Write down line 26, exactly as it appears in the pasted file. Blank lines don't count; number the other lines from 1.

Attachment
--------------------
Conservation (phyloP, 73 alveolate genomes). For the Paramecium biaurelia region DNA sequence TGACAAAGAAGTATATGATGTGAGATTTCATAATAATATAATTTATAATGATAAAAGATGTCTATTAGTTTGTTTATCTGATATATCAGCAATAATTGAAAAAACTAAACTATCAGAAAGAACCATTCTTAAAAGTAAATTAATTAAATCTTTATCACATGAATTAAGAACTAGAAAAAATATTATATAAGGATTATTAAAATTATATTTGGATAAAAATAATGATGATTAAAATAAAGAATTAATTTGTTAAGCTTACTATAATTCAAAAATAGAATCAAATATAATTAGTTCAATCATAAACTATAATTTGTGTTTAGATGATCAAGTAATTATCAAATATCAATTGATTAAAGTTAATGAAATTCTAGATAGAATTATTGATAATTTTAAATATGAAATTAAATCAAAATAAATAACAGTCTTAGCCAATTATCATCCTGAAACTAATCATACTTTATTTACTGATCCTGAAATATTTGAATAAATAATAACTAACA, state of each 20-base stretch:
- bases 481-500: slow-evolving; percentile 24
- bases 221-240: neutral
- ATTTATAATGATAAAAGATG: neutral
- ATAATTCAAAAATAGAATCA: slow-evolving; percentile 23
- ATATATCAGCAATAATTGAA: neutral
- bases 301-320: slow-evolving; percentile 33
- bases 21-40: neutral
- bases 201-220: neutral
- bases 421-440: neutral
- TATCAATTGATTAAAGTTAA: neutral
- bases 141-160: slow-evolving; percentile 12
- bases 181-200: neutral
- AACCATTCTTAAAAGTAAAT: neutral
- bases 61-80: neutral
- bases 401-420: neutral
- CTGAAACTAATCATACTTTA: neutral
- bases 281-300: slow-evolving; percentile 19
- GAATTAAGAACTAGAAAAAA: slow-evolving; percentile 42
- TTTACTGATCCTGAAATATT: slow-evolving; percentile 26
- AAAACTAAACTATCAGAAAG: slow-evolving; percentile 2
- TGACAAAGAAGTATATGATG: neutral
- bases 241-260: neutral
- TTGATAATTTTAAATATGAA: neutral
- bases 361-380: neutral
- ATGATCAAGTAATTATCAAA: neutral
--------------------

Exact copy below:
- ATGATCAAGTAATTATCAAA: neutral